A Safe Space for some?

As with any form of online policing, the danger is this could go too far. Different jurisdictions have varying standards and regulations today. Which ones should Slack abide by? Social media apps don’t want to be seen as enforcers of morality, which is perhaps the reason Facebook and other platforms have taken so long to act. Critics also argue that freedom of speech and safe spaces for all kinds of discussions should fundamentally be allowed on the internet.

Despite these criticisms, speech moderation across the internet is inevitable. If Slack is to continue its growth and user acquisition, it must give equal consideration to employee and employer well-being. Consumers today are better informed and socially conscious – therefore companies with bad ethics and culture are quickly punished.

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Will facial recognition catch on in schools and public institutions?

Imagine a regular classroom setting with the addition of inconspicuously placed security cameras focusing in on each student. The teacher confirms attendance without the need for a roll call. The cameras pick up on the students’ reactions and their level of attentiveness in class. The data is then collected to assess their attitude in general and provide feedback. This will be used to grade them in school, and if combined with other behavioural patterns, influence their standing in life.

This scenario will sound like a deeply intrusive and worrying use of technology to most people. It may also seem too early to collect such data on an individual. In China, however, this is already becoming a reality in schools across the country.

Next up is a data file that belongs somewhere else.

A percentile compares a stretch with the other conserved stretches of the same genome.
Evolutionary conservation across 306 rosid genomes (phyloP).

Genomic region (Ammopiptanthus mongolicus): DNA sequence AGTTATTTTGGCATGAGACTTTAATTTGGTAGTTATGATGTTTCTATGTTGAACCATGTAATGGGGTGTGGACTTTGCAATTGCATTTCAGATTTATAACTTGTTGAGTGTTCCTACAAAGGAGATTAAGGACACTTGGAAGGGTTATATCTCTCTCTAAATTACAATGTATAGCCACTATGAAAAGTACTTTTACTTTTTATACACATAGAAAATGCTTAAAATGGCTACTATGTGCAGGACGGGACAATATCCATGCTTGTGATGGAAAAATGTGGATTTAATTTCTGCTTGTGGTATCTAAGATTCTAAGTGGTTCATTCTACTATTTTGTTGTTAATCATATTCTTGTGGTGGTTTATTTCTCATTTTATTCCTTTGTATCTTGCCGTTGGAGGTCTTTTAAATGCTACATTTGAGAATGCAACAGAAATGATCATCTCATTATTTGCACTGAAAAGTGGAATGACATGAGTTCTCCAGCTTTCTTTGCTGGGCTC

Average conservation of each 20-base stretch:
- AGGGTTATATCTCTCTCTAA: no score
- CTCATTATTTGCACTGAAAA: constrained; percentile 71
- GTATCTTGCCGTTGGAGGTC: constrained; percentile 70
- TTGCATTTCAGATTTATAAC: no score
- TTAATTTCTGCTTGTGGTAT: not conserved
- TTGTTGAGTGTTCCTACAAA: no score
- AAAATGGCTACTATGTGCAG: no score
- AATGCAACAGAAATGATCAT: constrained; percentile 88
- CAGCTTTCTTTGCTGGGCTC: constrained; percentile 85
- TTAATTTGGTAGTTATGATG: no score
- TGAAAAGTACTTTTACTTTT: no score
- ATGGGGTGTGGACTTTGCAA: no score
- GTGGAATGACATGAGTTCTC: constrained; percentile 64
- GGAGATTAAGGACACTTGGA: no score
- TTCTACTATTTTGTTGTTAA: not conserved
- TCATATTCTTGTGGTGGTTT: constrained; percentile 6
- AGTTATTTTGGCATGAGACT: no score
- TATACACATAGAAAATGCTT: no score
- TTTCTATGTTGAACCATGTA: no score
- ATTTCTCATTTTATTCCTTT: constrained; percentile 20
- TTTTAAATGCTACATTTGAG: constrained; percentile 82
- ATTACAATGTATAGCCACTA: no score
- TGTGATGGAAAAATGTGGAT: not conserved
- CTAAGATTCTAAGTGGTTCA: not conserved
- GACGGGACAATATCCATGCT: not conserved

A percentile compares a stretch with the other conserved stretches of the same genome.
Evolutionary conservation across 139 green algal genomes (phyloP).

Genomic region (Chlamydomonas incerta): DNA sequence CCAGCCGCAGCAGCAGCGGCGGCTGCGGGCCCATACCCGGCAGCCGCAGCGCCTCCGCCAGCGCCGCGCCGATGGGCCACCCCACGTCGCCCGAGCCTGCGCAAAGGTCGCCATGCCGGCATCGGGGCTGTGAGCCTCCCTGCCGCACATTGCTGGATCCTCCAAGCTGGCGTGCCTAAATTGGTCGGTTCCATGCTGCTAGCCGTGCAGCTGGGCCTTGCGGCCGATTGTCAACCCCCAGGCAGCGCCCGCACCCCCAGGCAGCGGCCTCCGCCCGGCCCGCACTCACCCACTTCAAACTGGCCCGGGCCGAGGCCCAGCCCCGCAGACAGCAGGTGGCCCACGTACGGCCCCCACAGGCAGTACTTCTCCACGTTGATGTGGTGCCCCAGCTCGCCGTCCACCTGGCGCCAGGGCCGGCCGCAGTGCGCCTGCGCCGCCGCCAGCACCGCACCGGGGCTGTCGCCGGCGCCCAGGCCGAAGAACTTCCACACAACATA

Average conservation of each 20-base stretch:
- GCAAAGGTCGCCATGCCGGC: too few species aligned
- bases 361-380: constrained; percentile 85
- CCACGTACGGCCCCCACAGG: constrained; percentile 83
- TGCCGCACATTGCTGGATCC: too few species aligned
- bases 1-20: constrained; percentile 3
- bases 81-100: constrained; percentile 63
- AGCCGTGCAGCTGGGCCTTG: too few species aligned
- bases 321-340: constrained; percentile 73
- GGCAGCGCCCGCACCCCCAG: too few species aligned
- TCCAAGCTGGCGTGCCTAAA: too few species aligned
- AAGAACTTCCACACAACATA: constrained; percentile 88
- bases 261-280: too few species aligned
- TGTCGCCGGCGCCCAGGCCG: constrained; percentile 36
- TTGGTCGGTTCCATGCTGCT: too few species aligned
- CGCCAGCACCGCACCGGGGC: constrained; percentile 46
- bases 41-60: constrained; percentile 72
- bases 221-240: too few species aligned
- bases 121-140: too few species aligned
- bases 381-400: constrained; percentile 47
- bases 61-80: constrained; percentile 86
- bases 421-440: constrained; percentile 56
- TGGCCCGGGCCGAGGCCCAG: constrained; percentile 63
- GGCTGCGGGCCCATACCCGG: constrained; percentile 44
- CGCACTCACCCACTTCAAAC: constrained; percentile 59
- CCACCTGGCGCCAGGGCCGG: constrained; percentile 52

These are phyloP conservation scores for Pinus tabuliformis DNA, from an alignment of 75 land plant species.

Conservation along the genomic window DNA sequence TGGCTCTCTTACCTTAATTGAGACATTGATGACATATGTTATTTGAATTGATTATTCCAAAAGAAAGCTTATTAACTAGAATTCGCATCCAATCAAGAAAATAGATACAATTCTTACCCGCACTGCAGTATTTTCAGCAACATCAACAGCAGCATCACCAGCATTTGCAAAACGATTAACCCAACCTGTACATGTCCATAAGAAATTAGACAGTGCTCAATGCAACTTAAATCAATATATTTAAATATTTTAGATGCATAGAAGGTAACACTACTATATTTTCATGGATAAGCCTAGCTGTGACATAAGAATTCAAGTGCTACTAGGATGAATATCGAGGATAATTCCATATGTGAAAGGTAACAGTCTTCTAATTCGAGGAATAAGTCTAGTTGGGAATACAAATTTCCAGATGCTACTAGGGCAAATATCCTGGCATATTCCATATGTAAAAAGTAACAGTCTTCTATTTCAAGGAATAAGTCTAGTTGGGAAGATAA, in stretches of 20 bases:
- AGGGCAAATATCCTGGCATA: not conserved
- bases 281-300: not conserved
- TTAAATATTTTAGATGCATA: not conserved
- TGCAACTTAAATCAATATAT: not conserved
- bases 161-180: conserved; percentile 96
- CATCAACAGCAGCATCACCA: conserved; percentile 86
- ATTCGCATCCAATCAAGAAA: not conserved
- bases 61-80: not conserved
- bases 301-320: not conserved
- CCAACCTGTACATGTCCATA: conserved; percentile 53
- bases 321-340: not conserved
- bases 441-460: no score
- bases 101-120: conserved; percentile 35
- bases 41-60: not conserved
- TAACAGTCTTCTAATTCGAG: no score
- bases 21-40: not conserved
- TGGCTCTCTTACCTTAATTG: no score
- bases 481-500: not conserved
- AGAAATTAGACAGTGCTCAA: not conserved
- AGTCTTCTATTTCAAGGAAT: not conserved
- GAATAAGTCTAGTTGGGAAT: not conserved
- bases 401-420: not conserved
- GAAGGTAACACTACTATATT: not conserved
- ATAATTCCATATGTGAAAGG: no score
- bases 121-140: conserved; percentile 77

Mystery Eyes

Along with other uses of facial recognition, China has become a pioneer at implementing the technology in State institutions such as detention centres and schools. Students have reported changing their behaviour as a result of increased monitoring.

“Previously when I had classes that I didn’t like very much, I would be lazy and maybe take naps on the desk, or flick through other textbooks,” one student told “But I don’t dare be distracted after the cameras were installed in the classrooms. It’s like a pair of mystery eyes are constantly watching me.”

My Face, My Identity

Facial recognition technology is already widely used by the communist state, especially in policing. To critics, it is a powerful new tool for the authoritative regime to conduct mass surveillance and to crack down on dissent. To its proponents however, it is yet another instance of China leading the world in the use of futuristic technology. Enthusiasts claim this is a convenience technology, making everyday tasks simpler. For example, it can be used for individual authentication (replacing identity documents, passwords, signing documents etc.) or for consumer verification when purchasing goods and services. For businesses and institutions, it will be a cost reduction technology. Human jobs that require monitoring or interaction can be replaced by responsive machines fitted with facial recognition capabilities.

Public Scrutiny

Law makers in several other countries have proposed legislation to curtail or restrict its use. Politicians like Bernie Sanders, are seeking to ban the use of facial recognition in sensitive scenarios such as policing. He argues that it is prone to overuse and misused against racial minorities and vulnerable populations. As with most technologies, privacy and personal intrusion are other major concerns. Despite the scrutiny, it won’t be long before facial recognition is commonly used across major urban centres worldwide.